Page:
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Target's big beat means it could be a winner this holiday

Customer with two-year-old shop in the toy section of a Super Target store in Littleton, Colorado.
Matthew Staver | Bloomberg | Getty Image
Customer with two-year-old shop in the toy section of a Super Target store in Littleton, Colorado.

Target made meaningful progress in bringing traffic and comparable sales back into positive territory last quarter. Perhaps most important were the areas powering that improvement, as their increased importance during the holidays put Target in position to win.

Growth in the discounter's so-called signature categories — baby, style, kids and wellness — accelerated during the recently ended period, and outpaced the company average by more than 3 percentage points.

These products will help differentiate Target's merchandise during the holiday season, and should allow it to maintain pricing power in a highly promotional environment. Not only that, but because these private label items cut out the middle man, additional sales of these custom-made products should push Target's gross margin higher.

In a similar vein, after logging 2½ years of growth in its toy business, Target is beefing up its assortment of exclusive items by 15 percent. That decision comes at a critical time for the toy industry, which is expected to record another solid year of sales gains.

And with Target's online sales growth accelerating 10 percentage points during the quarter, improvements to its in-store pickup and ship-from-store capabilities put the company in position to capitalize on the expected uptick in online sales.

Target shares leaped 6.4 percent in afternoon trading Wednesday, as the discounter beat Wall Street's earnings per share and sales estimates, and raised its full-year guidance. That's even as it continued to feel pressure from fewer shoppers visiting its stores, and a second-straight quarterly decline in comparable store sales.

"All in all, Target seems well-positioned for a successful holiday season," Moody's analyst Charlie O'Shea told investors.

Leaning into what's working

Style, kids, baby and wellness have been CEO Brian Cornell's key initiatives since arriving at Target two years ago. They were part of his plan to bring back the pizzazz the Target brand had been known for, after it shifted too heavily toward its role as a discounter.

These categories have consistently outperformed the company average, and have helped Target grab market share in apparel and home — two key categories during the holiday season.

Target has also seen "exceptional growth" in its two newest kids' brands, Pillowfort and Cat & Jack. The retailer will play into this strength by bringing in 1,000 new Cat & Jack items between October and December.

"Millennials like what they're doing in the kids and baby departments," Telsey Advisory Group retail analyst Joe Feldman told CNBC.

Target is also playing into its consistent execution in toys, upping the number of exclusive items in its stores to 1,800. The holiday quarter is critical for Target's toy business, as it accounts for half its annual sales in that category.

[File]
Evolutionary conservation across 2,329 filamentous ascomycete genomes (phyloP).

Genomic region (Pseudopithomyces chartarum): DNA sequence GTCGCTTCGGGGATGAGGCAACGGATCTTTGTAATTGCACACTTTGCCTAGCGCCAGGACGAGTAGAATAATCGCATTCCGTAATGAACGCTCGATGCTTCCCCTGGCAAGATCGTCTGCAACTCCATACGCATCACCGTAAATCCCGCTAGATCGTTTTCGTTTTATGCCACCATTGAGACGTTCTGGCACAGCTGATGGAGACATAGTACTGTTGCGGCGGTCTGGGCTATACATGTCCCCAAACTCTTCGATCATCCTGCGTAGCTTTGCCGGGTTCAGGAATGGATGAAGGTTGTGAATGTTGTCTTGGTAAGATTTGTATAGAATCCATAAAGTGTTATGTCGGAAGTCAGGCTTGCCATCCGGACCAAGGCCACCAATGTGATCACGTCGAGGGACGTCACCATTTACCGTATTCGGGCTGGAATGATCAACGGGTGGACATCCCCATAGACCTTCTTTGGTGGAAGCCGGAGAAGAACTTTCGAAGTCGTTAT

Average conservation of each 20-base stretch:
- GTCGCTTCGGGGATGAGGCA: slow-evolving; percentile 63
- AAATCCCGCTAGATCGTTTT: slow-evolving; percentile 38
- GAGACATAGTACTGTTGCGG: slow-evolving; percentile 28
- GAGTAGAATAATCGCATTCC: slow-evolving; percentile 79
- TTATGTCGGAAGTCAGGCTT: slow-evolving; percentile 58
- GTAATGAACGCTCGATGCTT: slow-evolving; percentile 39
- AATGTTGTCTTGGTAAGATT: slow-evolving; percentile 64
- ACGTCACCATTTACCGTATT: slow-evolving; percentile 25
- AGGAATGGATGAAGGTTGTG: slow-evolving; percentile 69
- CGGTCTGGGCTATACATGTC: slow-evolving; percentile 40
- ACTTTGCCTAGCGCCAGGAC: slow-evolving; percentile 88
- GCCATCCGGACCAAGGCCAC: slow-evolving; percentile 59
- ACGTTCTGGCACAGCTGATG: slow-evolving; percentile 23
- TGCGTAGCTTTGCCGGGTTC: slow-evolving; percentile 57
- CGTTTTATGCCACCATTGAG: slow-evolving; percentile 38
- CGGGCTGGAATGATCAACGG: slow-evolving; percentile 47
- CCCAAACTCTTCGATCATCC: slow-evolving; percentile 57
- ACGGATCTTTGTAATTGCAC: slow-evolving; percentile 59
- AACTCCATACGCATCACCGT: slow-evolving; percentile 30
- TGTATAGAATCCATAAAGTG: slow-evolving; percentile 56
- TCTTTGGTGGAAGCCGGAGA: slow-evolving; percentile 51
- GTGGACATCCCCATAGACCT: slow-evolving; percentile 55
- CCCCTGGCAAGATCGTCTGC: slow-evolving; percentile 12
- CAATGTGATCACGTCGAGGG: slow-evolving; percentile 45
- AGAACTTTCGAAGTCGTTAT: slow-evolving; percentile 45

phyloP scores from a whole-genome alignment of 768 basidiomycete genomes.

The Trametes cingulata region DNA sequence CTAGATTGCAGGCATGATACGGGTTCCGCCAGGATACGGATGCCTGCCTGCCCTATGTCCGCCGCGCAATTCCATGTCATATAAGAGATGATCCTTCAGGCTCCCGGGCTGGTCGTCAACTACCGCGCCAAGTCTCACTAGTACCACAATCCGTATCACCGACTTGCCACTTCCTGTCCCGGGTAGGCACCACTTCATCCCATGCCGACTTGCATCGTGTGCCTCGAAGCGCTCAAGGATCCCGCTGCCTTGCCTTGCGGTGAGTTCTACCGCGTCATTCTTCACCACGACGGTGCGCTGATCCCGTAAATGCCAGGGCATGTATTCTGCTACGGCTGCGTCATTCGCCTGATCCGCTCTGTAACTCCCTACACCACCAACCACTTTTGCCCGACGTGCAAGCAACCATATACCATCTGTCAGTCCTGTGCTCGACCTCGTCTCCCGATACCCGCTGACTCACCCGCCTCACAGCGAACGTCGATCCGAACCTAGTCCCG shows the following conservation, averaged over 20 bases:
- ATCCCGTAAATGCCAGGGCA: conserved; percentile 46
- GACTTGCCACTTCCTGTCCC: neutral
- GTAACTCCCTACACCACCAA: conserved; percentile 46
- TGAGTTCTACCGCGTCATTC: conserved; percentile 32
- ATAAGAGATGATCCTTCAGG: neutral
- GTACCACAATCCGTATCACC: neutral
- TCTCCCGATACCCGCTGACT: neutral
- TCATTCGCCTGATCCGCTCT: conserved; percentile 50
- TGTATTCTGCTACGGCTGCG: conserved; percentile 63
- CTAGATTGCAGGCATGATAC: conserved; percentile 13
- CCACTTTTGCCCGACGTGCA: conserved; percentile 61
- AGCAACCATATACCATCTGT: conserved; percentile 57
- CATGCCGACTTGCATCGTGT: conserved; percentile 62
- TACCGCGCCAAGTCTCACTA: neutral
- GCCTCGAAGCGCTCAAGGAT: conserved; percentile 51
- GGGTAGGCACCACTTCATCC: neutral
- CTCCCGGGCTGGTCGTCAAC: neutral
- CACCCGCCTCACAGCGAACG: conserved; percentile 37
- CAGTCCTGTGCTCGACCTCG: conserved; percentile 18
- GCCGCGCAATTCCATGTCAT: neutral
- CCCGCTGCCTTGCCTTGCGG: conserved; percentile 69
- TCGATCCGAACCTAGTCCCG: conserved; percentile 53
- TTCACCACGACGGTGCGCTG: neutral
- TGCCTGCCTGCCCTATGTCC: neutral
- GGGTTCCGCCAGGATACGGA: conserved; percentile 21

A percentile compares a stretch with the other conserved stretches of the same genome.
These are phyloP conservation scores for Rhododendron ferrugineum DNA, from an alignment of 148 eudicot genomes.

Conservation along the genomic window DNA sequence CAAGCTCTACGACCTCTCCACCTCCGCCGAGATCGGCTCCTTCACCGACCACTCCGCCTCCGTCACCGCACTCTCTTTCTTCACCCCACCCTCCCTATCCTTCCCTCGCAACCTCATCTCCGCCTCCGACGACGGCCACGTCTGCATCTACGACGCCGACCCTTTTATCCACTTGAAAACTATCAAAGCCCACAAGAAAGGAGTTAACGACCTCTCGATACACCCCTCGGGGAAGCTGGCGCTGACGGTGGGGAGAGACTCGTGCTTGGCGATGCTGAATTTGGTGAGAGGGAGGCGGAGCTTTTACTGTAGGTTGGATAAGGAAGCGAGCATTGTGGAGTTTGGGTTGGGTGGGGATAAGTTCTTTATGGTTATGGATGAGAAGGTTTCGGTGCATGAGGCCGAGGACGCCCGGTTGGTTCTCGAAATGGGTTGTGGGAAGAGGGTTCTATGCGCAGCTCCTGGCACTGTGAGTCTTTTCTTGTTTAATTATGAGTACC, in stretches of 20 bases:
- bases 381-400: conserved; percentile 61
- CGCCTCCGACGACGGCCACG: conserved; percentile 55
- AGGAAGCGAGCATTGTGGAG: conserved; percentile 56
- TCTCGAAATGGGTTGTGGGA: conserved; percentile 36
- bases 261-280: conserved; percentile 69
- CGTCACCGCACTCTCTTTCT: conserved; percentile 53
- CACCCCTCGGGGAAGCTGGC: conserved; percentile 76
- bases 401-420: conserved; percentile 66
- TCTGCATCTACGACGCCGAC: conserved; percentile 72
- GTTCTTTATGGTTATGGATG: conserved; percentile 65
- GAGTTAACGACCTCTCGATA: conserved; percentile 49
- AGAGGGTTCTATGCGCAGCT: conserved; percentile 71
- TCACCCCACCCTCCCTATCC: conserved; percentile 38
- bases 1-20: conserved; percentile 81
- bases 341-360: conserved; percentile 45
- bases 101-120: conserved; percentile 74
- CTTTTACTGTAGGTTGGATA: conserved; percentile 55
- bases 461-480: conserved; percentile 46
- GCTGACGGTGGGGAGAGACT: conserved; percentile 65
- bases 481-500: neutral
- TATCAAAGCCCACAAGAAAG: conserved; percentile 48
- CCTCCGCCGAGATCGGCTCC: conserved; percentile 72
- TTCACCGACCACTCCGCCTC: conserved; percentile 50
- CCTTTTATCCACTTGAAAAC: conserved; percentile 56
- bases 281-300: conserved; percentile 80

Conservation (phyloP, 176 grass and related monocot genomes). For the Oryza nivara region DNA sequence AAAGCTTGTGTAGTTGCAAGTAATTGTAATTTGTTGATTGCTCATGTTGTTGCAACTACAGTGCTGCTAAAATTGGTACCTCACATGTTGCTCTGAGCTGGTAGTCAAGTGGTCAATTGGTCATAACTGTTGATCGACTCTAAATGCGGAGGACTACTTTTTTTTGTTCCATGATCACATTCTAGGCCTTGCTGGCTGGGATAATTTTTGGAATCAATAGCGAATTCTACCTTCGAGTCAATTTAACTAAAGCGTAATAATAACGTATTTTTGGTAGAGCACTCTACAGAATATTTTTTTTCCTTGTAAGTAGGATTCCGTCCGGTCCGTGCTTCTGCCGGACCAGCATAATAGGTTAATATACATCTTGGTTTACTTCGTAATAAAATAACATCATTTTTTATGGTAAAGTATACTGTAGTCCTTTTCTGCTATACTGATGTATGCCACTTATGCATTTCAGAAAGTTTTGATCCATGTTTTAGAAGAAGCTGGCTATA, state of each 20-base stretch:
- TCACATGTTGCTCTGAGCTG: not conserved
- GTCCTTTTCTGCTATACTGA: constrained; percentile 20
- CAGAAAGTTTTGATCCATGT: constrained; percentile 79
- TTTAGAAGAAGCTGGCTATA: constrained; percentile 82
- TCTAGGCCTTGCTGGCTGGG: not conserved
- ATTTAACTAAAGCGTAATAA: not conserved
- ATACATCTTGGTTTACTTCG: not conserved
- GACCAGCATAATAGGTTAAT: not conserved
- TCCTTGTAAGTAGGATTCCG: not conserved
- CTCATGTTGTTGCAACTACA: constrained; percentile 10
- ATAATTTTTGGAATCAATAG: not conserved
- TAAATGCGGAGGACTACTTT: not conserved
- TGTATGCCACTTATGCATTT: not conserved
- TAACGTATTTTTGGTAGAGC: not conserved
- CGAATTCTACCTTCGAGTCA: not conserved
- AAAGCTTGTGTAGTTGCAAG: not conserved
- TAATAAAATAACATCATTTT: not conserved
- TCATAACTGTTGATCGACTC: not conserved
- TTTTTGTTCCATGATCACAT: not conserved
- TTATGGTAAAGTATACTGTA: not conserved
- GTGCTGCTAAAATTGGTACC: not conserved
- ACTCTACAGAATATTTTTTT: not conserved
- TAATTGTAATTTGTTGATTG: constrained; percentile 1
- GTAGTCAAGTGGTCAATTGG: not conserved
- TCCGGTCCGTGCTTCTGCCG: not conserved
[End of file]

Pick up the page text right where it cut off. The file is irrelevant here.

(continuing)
Industrywide toy sales are expected to pick up in the fourth quarter, and grow 6.5 percent over 2015, according to The NPD Group.

And while it remains behind competitor Wal-Mart on a digital front, Target is in position to continue narrowing the gap. After growing its digital sales 26 percent in the fiscal third quarter, Target will once again eliminate the minimum spending threshold shoppers have to meet to receive free shipping. That promotion helped lift its online sales 34 percent last year.

Target will also be able to ship online orders from 1,000 stores during the fourth quarter. That should help the company fill online orders faster and more cost effectively.

The company has also shifted more of its store employees toward filling online orders, assuming demand for in-store pickup will increase 50 percent from last season. Given that one-third of these shoppers add extra items to their carts when they come to pick up those orders, that could lead to incremental sales.

"It's one of the reasons we've been so focused on building out this capability," Cornell said.

Where troubles remain

Still, several lingering challenges weigh on Target's results.

The electronics category once again dragged down sales, while the ongoing transition of its pharmacy business to CVS put a dent in its traffic. While improving, Target still needs to boost the number of shoppers making repeat visits to Target stores items.

And food, which accounts for 20 percent of Target's annual revenue, once again posted a small decline. That's despite Target pumping up the value messaging around its grocery products, upping the quality of its produce and leaning into local offerings such as craft beer and wine.

Though the category was pressured by deflation, uncertainty in food has been one of analysts' biggest knocks on Target, as it's another category that drives repeat customer visits. Senior vice president of grocery Anne Dament is on her way out the door, and a replacement has not been named. Cornell said the company will detail its grocery plans — including which elements of its L.A. test stores it will roll out in remodels — come February.

"We have more work to do there, but we feel like we're making very good progress," Cornell said.

Fellow discounter Wal-Mart is scheduled to report its latest results Thursday.